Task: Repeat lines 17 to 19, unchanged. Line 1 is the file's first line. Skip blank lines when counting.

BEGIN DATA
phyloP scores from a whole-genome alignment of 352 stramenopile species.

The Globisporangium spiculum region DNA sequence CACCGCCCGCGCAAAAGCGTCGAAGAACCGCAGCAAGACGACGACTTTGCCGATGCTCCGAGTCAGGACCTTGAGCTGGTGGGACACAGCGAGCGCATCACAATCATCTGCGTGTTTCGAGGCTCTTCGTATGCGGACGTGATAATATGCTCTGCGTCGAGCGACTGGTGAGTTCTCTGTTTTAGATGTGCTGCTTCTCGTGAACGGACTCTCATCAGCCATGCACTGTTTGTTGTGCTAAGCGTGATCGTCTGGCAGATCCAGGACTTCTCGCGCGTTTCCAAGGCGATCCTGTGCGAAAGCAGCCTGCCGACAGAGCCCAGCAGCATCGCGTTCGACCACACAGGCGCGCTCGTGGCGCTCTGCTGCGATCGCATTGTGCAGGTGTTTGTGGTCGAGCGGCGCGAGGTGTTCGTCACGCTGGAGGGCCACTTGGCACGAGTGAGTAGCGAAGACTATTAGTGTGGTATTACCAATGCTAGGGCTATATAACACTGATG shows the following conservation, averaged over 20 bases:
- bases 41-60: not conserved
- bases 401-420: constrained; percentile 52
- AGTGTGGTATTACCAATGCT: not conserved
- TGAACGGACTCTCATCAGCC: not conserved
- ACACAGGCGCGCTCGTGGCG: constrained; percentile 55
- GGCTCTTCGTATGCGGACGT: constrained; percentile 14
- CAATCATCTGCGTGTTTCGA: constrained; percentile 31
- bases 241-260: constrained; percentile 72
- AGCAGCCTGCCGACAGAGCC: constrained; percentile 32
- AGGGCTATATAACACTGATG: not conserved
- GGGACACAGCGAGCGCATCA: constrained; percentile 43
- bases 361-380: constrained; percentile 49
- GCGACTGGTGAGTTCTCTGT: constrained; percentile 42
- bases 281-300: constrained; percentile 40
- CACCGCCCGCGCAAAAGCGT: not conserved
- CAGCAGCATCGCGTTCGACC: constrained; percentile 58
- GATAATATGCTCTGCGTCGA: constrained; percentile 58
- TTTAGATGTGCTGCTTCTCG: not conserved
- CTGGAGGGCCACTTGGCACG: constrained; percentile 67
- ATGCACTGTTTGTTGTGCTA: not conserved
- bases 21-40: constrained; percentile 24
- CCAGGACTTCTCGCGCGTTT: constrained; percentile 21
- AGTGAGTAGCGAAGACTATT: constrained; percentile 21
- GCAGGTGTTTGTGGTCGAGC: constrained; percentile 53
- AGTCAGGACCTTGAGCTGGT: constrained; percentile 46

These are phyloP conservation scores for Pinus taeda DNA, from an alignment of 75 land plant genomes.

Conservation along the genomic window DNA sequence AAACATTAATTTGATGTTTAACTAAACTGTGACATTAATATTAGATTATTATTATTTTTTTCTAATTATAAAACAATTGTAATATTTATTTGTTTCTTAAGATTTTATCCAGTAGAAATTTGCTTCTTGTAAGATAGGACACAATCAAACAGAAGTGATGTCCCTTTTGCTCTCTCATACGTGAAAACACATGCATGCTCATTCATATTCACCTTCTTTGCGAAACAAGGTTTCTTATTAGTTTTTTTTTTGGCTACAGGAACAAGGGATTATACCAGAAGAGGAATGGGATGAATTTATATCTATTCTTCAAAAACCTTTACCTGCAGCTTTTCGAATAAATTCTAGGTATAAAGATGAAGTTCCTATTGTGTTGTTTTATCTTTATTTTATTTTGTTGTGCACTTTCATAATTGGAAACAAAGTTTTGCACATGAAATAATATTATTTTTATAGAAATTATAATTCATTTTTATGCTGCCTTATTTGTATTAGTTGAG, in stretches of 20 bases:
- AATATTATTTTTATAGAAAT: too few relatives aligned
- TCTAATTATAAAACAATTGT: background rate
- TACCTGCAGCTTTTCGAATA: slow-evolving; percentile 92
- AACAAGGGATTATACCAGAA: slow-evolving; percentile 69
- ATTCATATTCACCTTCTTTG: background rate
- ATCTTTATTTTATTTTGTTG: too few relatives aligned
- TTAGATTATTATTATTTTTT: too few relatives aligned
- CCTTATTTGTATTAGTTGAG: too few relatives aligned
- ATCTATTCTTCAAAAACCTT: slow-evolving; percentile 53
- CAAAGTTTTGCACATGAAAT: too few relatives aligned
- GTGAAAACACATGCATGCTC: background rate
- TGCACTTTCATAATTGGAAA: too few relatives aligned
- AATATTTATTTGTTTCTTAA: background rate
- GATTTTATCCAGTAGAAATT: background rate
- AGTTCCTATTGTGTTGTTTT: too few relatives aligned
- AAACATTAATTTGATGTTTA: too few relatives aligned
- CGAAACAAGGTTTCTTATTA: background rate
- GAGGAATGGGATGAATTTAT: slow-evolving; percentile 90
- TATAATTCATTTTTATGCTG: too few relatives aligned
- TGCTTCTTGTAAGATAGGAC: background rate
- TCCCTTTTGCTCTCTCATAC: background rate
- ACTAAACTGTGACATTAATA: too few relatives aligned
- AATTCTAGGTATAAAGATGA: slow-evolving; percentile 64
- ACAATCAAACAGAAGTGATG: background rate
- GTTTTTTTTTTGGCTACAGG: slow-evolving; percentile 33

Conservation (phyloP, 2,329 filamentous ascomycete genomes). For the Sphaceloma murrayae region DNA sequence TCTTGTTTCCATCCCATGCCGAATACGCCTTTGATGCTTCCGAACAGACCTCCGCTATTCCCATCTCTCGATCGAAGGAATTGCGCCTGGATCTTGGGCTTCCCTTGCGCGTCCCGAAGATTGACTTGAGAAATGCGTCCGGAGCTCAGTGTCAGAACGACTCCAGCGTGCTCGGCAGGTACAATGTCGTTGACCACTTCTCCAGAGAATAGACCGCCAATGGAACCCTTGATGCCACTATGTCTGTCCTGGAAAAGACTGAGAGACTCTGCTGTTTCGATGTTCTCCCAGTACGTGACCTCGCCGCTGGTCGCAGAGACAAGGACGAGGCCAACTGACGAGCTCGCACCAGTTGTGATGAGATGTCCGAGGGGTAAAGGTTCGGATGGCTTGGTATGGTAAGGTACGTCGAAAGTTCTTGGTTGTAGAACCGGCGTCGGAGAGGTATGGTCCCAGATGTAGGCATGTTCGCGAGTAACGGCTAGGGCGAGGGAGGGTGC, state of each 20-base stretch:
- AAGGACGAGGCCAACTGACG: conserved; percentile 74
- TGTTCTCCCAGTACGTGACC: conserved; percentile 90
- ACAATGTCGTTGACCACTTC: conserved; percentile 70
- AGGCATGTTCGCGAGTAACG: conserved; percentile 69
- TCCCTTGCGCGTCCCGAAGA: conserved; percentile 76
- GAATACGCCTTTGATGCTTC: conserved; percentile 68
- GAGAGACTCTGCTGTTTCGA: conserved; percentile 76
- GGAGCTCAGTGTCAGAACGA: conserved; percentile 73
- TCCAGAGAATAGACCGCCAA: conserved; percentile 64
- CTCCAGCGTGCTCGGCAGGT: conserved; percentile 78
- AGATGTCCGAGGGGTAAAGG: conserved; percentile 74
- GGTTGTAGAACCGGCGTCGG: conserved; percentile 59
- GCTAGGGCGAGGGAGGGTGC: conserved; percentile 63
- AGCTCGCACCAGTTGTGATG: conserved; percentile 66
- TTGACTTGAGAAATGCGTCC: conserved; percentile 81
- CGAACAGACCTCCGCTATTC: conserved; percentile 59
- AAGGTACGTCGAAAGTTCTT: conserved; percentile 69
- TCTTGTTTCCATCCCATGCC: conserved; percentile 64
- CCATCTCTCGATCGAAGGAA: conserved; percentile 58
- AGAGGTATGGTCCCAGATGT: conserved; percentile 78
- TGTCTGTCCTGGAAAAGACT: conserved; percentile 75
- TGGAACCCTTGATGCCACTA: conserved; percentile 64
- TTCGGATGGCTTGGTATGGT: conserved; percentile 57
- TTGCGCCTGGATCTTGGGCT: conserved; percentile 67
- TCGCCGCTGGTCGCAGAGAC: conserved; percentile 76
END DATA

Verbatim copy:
- CACCGCCCGCGCAAAAGCGT: not conserved
- CAGCAGCATCGCGTTCGACC: constrained; percentile 58
- GATAATATGCTCTGCGTCGA: constrained; percentile 58